Finger Bone by Hiroki Takahashi

Author:  Hiroki Takahashi
Translator: Takami Nieda

The cover to Finger Bone by Hiroki TakahashiRichmond, Virginia. Honford Star. 2023. 128 pages.

That the Second World War—not just the atomic bombs, as kaiju movies emphasize, but the whole imperial enterprise Japan undertook in the first half of the twentieth century—still lingers in popular Japanese imagination some eight decades later, and provokes just as much ambivalence, is made clear in Hiroki Takahashi’s Finger Bone, a short novel from 2013 newly translated by Takami Nieda. It is a brutal, harrowing novel that should be considered a classic of war literature.

Takahashi’s novel, praised by familiar Japanese authors in English translation like Yoko Ogawa (The Memory Police) and Hiromi Kawakami (Strange Weather in Tokyo), follows an unnamed narrator, a Japanese soldier during World War II, through the jungles of Papua New Guinea as he engages Allied forces at the Battle of Isurava, is wounded, and recuperates in a field hospital before fleeing the victorious Allies, who have retaken the region.

The heart of the novel is the narrator’s time at the field hospital, where he befriends other injured men, reflects on the randomness of survival, and muses about the unstoppability of the Japanese Empire (he hears rumors that the US is already ablaze and sure to capitulate soon). Japan’s empire—its role as the bastion of civilization—is never far from the narrator’s mind nor those of his comrades, though Takahashi is usually cautious to remain ambivalent about these historical beliefs. It is especially prevalent in scenes featuring indigenous Papuans, or “kanakas,” whom the narrator befriends and fears in equal measure, whom he considers “savages” but also exotic keepers of ancient rituals (Takahashi’s afterword suggests he might not feel differently).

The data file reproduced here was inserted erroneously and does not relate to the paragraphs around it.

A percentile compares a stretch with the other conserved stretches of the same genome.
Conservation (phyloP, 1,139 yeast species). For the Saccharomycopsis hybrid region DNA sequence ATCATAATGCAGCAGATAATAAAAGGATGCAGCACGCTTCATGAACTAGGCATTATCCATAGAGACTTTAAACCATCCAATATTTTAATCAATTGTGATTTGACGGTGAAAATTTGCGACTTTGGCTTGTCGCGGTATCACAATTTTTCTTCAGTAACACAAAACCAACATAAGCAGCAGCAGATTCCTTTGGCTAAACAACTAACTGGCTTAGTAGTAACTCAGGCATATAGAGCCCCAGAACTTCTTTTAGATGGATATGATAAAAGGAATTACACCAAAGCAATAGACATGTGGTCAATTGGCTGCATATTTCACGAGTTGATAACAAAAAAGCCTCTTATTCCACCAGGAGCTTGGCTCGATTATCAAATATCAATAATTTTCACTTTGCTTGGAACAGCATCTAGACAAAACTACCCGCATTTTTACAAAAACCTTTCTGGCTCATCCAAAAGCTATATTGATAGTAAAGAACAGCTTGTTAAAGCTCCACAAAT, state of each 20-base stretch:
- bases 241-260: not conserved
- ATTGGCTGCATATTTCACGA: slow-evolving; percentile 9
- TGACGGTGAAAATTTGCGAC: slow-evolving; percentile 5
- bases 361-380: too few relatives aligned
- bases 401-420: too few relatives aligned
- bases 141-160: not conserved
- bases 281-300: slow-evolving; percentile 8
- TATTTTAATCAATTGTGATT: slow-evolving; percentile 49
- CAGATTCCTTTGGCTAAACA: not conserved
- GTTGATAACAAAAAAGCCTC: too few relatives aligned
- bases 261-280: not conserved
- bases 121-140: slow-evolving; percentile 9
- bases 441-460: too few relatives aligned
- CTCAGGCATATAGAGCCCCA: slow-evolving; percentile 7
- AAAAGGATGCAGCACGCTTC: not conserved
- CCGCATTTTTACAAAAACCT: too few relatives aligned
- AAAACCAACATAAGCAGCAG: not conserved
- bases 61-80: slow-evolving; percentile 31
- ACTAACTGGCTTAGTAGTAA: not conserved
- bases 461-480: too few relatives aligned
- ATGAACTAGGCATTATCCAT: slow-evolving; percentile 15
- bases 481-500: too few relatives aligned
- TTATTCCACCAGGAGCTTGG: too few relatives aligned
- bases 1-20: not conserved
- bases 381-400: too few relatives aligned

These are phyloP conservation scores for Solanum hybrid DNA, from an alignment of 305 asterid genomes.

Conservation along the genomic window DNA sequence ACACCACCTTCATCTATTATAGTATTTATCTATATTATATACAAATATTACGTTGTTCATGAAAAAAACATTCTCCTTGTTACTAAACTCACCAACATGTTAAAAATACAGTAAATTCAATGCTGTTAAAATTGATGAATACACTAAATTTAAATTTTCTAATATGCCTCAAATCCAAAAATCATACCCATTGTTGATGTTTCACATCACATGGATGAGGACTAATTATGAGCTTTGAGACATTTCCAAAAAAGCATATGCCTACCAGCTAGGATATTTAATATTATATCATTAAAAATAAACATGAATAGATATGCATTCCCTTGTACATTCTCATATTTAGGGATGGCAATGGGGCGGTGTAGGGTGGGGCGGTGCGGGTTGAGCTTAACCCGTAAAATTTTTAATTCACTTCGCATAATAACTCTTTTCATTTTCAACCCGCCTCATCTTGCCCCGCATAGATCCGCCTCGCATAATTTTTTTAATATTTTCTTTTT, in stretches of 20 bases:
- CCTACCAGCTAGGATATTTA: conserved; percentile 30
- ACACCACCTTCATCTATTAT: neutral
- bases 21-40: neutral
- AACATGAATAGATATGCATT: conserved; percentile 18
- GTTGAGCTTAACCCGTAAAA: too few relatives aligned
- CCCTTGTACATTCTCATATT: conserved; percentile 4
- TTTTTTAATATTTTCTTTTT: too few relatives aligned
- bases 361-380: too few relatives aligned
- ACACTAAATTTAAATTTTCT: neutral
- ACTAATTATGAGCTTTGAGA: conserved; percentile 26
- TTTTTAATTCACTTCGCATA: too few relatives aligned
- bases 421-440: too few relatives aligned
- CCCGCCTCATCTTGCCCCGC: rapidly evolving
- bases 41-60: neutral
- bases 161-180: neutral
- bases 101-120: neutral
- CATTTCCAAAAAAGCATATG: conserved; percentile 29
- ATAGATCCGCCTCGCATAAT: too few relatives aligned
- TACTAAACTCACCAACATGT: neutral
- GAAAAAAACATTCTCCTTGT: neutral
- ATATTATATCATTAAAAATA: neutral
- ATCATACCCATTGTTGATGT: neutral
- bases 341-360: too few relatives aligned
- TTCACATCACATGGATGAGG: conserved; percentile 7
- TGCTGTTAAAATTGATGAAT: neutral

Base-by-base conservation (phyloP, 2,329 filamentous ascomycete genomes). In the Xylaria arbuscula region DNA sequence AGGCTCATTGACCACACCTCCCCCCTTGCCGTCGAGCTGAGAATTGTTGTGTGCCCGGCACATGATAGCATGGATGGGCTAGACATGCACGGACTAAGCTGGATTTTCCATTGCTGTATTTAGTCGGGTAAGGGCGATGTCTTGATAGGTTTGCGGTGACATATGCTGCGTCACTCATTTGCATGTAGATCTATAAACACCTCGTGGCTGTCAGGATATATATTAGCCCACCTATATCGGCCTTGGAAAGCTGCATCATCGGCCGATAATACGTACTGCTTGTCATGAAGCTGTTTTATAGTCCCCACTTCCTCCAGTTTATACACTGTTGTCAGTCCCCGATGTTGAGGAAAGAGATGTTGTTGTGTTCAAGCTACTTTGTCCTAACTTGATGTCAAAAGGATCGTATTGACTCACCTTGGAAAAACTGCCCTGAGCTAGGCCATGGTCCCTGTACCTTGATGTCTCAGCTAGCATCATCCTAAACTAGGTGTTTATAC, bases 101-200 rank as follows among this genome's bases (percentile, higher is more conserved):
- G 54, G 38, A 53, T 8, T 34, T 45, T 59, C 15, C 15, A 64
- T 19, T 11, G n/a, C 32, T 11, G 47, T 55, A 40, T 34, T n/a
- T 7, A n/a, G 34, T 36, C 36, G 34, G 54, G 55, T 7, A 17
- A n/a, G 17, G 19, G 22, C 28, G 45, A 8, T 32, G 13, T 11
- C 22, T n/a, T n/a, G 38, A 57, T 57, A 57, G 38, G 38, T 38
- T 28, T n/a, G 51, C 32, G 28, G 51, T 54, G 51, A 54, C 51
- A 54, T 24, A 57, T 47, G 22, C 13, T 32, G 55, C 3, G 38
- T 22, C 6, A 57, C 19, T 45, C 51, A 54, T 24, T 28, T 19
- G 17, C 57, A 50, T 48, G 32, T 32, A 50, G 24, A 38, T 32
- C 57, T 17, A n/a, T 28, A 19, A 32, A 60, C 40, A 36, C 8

Finger Bone is a curious little book that revels in the senses of war, emphasizing its lived reality through the eyes, ears, and stomachs of soldiers thrown together by circumstance and duty but who wish for little more in return than to go home to their small, meaningful lives. In texturing the novel with the feelings of war, Takahashi gives readers a literary onslaught of gruesome deaths interspersed with moments where soldiers seek something like normality, pretending their field hospital is a soba shop or playing shogi on a makeshift board. Just as Takahashi begins turning a name (Furuya, Shimizu, Sanada) into a character, someone for readers and the narrator to care for, he is gone—killed by friendly fire or dead by malaria. All that remains is a finger bone cut from their corpse, a memento of a life lost in imperial service that might never make it home.

Sean Guynes
University of Michigan

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